The Bailey Newspaper Group

After a long period away from his home town of Dursley, Frederick Bailey returned to the town and four years later in 1878 the very first edition of "The Dursley, Berkeley and Sharpness Gazette" was printed and distributed in the area. The Gazette wasn't the first paper in the town as "The Dursley Advertiser" and "The Dursley Express, Wotton Guardian and Berkeley Gazette" had both been tried and failed. Perhaps the time was right or the right person was behind it in Frederick Bailey as today, in 2003, it is still going strong.

The first few months of production saw "The Gazette" being printed in Gloucester but due to problems Frederick and his son, Albert, took over the printing although where this was done remains something of a mystery. In 1892 though, the company moved to a new office in Kingshill Road where it would stay for over 70 years. Printing of the early broadsheets was carried out on very primitive machinery which was prone to frequent breakdown. At the end of the 19th century the press was powered by a gas engine which actually survived through to the 1930's.

News articles from Dursley Gazette, August 2nd 1879

After the turn of the 20th century Albert Bailey took an increasing role in the company, performing the role of both reporter and editor. He soon decided that a new press was required and a Linotype machine was installed in 1903. This machine served the company well and greatly improved the speed and reliability of production.

Albert died in 1922 and the role of editor was taken over by his son, Fred after which a period of expansion began. Further printing presses were installed, in particular a modern Cossar machine, and the business became a limited company, F. Bailey & Son Ltd.

During World War II, production of the Gazette suffered from paper shortages and the call up of many of its staff. Different editions began to come out after the war, one for Filton in Bristol, another for Kingswood and yet others for Wotton-under-Edge, Chipping Sodbury, Berkeley, Thornbury plus a Gloucestershire edition which with Dursley made eight in total.

The printing firm of Bloodworth and Pepworth was taken over in 1946 and their premises in Long Street were used as a dark room for a number of years. In 1959 further expansion of the site in Kingshill Road was made to accommodate extra Linotype machines. Derek Archer took over editorship of the Dursley Gazette in 1961 after the death of the long-standing previous editor Bert Hughes.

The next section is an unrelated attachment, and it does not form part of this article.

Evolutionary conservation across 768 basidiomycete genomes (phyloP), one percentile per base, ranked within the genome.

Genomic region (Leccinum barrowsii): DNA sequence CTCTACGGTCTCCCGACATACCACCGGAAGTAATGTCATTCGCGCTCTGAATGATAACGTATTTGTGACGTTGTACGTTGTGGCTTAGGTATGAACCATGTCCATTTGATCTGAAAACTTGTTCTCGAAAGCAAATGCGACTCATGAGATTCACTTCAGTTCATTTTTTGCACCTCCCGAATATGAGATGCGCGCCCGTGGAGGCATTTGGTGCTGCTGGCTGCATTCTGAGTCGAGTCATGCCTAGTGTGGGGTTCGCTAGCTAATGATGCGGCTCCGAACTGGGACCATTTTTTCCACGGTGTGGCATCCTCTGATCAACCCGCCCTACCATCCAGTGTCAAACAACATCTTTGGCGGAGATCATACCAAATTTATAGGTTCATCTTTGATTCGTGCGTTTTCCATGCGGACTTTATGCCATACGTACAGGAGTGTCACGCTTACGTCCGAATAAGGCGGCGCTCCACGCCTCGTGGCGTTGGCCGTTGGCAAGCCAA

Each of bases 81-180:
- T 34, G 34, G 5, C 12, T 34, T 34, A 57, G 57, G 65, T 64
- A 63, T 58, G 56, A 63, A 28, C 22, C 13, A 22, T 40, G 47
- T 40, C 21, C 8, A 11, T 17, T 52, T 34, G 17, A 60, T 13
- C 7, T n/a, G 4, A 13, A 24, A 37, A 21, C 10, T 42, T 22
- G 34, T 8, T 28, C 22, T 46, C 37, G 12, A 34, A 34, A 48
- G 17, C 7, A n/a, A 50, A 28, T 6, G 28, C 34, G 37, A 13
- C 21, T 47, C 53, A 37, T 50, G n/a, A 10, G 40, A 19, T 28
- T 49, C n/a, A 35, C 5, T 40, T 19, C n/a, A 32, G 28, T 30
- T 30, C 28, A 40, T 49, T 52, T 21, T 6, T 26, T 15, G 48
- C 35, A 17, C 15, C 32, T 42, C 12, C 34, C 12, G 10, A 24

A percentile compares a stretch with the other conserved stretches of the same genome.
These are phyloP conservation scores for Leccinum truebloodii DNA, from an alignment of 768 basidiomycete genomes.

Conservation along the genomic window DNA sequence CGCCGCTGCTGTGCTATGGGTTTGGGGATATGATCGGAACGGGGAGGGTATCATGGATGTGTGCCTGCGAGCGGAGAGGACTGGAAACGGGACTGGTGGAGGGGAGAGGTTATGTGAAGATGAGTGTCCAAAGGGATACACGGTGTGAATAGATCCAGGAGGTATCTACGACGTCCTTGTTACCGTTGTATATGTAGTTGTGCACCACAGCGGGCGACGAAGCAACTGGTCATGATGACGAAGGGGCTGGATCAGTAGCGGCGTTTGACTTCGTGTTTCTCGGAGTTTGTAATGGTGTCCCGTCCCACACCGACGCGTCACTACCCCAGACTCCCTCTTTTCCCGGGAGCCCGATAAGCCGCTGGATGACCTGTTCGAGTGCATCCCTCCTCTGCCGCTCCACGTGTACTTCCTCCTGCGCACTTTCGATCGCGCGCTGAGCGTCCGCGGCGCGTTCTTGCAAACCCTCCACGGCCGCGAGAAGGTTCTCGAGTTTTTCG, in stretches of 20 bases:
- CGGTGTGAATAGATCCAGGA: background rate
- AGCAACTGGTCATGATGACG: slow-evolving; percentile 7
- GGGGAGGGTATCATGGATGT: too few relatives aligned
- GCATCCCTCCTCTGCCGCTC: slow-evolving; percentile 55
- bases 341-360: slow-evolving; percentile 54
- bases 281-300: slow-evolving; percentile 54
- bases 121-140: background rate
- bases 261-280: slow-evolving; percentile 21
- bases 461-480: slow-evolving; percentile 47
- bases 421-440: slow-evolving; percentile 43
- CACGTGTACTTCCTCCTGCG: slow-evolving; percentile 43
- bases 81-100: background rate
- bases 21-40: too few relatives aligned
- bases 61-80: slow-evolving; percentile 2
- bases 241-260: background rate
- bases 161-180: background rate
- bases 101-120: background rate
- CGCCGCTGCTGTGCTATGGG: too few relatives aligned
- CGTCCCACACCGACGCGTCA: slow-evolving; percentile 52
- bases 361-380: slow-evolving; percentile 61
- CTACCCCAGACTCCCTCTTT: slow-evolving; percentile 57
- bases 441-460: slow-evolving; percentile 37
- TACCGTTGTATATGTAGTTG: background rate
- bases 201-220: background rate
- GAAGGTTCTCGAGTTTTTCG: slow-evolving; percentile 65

In 1964, expansion was in order and to cater for this the old Reliance Works previously occupied by the carpet manufacturers John B. Champion & Sons was acquired and demolished to make way for a purpose-built building. The move to the new buildings actually occurred at Easter 1966 leaving the old building in Kingshill Road to be taken over, first by P.H. Douglas and then by the Dursley Garage.
Reliance Works in Long Street, Sep. 1st 2002
Copyright Andrew Barton

Expansion continued through the 1960s and the 1970s. Further printing presses were purchased in 1971 and towards the end of the decade new offices were opened as part of the company's centenary celebrations. Shortly afterwards, in the early 1980s there began a series of industrial actions which saw management performing the roles of printers, journalists and photographers alike. Things turned around though, further newspaper acquisitions occurred in 1987 together with the acquisition of a new press capable of full-colour production.

Peter Bailey was made chairman of the new executive board in 1982 and the name of the company was changed to the Bailey Newspaper Group. Fred Bailey died in 1989 and a new managing director was appointed, the first time a family member had not been in control. Around this time a long period of widespread recession began which resulted in many changes. Computerisation and use of photosetting brought with it advances in speed and efficiency but had the downside that there were some reductions in staff. The last of the old Linotype machines was scrapped in 1986 and the influx of personal computers began. 1986 was significant in another way as it was the year that The Dursley Gazette was first printed in tabloid form.

Moving into the 1990s and the 21st century has seen continuing challenges and change, both in terms of ever advancing technology and the company's administration. The use of computers is now endemic, as everywhere else. One of the most recent changes, in 1997, saw the Bailey Newspaper Group sold to Newscom which was then bought by the Newsquest Media Group in 2000, itself part of an international company.

The Gazette is still going strong in Dursley. Although newspapers are no longer printed in the town and the printing works were demolished in 2003, all editorial, journalistic and administrative work continues in the town. Hopefully for many years into the future.